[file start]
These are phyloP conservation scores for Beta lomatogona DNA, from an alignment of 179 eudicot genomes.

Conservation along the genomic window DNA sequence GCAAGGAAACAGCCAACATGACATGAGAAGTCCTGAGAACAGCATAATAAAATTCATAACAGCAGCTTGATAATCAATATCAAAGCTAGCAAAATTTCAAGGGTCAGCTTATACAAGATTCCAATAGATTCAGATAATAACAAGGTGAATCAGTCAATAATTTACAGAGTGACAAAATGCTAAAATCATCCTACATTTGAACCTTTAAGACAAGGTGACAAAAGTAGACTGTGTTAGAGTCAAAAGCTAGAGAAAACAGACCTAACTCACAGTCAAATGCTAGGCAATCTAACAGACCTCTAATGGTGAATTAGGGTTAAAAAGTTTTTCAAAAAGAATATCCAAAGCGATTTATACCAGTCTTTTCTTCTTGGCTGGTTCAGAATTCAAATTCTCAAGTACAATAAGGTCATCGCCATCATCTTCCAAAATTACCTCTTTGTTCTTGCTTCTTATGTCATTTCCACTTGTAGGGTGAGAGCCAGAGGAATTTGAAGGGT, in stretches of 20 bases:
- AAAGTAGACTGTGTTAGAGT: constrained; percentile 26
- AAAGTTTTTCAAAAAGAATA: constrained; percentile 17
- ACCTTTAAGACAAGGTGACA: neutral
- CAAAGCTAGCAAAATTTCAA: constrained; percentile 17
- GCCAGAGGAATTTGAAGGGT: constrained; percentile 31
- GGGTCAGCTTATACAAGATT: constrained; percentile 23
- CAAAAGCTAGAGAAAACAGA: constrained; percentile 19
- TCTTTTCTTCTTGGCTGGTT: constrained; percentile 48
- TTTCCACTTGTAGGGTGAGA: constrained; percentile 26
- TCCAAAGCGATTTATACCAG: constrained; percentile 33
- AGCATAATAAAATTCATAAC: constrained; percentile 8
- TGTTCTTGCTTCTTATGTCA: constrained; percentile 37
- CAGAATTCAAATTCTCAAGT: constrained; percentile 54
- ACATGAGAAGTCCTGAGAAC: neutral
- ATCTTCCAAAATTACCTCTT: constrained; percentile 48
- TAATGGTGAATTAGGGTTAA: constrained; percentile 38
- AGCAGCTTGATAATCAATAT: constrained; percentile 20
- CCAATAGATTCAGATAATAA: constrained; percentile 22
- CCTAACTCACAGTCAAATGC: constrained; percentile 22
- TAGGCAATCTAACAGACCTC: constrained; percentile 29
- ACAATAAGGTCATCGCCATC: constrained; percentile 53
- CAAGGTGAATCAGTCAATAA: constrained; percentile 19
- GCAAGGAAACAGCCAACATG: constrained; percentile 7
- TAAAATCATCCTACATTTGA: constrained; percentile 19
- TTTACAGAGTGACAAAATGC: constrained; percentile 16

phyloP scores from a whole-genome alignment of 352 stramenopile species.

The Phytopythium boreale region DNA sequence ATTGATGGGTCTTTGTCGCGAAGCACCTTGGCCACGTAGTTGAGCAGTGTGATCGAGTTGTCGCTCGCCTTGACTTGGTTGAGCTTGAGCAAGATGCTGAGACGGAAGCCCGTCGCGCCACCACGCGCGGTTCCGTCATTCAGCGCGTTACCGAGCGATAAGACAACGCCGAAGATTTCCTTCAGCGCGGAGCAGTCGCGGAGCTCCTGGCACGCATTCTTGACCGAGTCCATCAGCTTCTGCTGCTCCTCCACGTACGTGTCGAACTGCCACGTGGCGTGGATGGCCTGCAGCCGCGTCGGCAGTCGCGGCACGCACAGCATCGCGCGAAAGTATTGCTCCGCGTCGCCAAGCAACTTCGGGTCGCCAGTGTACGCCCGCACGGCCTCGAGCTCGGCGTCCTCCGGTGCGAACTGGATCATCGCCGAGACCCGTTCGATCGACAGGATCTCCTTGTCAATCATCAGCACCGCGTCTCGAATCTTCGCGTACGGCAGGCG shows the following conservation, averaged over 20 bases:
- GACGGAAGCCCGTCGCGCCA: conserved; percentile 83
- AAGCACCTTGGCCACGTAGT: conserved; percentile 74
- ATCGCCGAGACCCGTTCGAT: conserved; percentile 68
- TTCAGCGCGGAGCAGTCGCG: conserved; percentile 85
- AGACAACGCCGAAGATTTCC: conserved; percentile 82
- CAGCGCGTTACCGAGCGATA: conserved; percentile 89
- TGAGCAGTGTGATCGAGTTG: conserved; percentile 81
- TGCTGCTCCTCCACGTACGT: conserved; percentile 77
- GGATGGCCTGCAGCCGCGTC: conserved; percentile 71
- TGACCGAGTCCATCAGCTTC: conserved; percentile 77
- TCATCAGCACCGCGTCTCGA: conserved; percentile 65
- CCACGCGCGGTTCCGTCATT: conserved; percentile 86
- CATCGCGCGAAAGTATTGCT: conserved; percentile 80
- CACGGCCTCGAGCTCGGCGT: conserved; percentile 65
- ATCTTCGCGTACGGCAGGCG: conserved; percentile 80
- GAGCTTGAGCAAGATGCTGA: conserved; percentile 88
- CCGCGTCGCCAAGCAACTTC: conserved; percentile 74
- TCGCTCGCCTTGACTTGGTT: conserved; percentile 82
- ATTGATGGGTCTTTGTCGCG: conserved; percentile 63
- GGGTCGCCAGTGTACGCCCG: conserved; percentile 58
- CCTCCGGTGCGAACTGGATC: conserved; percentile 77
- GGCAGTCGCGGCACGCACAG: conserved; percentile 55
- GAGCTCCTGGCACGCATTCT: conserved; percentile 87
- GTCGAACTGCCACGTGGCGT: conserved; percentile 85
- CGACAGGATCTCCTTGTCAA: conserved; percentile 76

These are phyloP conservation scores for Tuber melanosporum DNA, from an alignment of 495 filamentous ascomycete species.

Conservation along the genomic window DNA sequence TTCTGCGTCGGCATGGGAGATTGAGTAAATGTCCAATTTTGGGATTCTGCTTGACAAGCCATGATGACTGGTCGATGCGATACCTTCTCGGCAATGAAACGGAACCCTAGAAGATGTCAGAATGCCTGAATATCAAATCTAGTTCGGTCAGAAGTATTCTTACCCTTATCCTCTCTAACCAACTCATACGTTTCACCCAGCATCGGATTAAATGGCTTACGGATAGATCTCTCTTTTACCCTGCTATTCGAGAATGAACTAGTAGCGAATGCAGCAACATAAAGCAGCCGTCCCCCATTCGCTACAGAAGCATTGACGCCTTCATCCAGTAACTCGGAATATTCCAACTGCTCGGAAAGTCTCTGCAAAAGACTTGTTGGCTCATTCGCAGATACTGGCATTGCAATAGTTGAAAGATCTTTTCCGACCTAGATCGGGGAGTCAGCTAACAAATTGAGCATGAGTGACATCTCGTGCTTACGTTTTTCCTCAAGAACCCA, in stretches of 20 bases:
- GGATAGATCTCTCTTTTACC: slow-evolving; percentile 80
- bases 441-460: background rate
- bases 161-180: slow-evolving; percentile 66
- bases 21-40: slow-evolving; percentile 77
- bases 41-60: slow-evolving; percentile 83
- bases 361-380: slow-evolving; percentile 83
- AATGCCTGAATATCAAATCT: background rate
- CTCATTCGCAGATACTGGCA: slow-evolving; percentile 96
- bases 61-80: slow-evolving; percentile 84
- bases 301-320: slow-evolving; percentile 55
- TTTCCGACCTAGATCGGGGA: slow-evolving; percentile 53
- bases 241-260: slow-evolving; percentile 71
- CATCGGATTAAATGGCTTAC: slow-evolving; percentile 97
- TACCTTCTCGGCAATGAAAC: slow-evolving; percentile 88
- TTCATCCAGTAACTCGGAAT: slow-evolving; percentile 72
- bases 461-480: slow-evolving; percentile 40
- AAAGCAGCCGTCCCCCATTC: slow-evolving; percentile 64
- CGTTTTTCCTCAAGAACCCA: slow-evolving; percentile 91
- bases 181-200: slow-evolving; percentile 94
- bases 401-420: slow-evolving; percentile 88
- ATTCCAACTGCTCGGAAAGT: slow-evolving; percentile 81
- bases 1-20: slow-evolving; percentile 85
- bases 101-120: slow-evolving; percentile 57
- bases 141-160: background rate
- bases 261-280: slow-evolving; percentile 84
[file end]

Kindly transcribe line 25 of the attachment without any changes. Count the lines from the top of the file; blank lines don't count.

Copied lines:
- GCAAGGAAACAGCCAACATG: constrained; percentile 7